Engineering Mechanics—MS


Take a theoretical look into the behaviors of materials and structures. Students in the engineering mechanics master’s program gain a strong mathematical foundation that supports studies in material behavior under stress and aids in material failure analysis. The curriculum emphasizes engineering mechanics course work, e.g., continuum mechanics, composite materials, failure mechanics, and fluid mechanics.

The graduate program in the Department of Mechanical Engineering–Engineering Mechanics—nationally ranked in the top 36% by U.S. News & World Report—offers a wide range of challenging and rewarding courses of study. The MS in Engineering Mechanics provides excellent preparation for doctoral studies or professional practice. The MS signature course work option affords students the flexibility to focus on the applications of engineering mechanics through expanded course work and engaging co-op experiences.

Research-intensive MS options offer a project component. Students benefit from extensive research facilities on campus and at satellite locations. Expenditures for the department’s dynamic research community exceed $13 million annually. Active research thrust areas—many of which emphasize interdisciplinary collaboration—include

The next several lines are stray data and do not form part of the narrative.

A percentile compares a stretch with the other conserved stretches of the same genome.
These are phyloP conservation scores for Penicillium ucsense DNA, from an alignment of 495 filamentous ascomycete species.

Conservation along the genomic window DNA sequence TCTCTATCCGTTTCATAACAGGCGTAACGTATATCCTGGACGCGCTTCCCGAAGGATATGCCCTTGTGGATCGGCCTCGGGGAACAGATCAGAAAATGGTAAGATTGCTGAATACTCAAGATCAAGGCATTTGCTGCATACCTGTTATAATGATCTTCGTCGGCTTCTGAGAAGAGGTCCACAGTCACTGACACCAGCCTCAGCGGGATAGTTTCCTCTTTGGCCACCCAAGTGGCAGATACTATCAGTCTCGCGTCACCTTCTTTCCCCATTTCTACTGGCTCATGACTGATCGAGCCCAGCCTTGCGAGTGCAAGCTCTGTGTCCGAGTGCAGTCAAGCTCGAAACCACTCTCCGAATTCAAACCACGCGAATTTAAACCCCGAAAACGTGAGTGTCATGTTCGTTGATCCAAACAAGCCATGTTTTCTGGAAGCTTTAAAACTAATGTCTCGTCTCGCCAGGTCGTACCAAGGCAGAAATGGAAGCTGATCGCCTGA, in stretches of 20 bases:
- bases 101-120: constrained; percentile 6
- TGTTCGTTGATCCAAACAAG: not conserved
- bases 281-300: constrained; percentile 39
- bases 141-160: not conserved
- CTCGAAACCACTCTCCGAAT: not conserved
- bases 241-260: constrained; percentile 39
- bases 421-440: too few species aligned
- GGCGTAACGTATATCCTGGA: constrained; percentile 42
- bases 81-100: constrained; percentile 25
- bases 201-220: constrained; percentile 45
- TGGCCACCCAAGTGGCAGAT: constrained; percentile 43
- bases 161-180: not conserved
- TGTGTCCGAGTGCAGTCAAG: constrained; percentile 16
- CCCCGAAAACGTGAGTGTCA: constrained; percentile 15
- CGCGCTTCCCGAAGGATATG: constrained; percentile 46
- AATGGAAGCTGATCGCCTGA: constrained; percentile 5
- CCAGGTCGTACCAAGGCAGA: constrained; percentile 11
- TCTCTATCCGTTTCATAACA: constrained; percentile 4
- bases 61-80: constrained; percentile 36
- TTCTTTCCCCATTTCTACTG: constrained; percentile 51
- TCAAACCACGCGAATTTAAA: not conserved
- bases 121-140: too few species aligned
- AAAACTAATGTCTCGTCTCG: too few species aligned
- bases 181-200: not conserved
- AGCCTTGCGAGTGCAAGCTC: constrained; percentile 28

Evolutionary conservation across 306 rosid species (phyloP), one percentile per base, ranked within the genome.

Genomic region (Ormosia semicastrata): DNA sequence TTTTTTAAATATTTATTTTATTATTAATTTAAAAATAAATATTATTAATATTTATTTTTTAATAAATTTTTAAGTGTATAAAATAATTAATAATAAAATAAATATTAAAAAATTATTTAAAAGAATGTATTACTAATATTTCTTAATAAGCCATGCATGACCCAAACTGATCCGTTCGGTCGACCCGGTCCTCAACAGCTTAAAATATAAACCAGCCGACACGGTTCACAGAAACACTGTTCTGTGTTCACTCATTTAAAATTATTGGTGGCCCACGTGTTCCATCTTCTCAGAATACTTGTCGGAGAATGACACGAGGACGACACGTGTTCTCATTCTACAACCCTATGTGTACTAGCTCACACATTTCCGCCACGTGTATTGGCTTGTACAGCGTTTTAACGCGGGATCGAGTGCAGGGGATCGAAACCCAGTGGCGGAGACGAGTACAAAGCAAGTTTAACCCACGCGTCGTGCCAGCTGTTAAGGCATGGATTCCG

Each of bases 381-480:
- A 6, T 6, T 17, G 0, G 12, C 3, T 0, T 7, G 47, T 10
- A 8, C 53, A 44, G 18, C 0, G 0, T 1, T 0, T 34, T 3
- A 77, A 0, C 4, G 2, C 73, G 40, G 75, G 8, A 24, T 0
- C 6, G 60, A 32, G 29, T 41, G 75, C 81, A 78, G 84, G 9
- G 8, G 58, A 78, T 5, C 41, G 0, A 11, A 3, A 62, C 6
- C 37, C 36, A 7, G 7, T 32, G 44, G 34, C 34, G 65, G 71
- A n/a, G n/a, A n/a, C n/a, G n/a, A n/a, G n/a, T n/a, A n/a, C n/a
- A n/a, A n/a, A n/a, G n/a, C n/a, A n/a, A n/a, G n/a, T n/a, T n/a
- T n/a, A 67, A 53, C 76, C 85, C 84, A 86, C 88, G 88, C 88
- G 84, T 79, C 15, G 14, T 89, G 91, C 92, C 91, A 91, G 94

• Advanced power systems: developing critical technologies for clean, efficient, sustainable power systems, and modeling energy transport and conversion processes. Focus areas include engines, fuel cells, and wind turbines.
  • Mechanics of multi-scale materials: constitutive modeling of biomaterials, cellular materials, nanomaterials, energetic materials, and composite materials. Research focuses on developing methods for modeling and characterization that will inform emerging technologies.
  • Multidisciplinary engineering dynamic systems: collaborative research at the interface of engineering disciplines such as dynamics, vibration, acoustics, signal processing, and controls. Research focuses on the need for quieter, more reliable, safer products, machines, and equipment.
  • Multi-scale sensors and systems: research into the design, fabrication, integration, and testing of physically and functionally compatible devices and components across the size spectrum. Focus areas include nanofabrication and characterization, micro-fabrication processes, and bio-nanotechnology.
  • Space systems: development of innovative components, systems, and architectures for micro and nanosatellite applications.

Join one of the largest mechanical engineering–engineering mechanics departments in the nation, and coalesce with scholars working toward achieving technological, environmental, industrial, and societal sustainability.

MS Plans

Whether your interests lie in research or course work, we offer a master plan to suit your educational goals.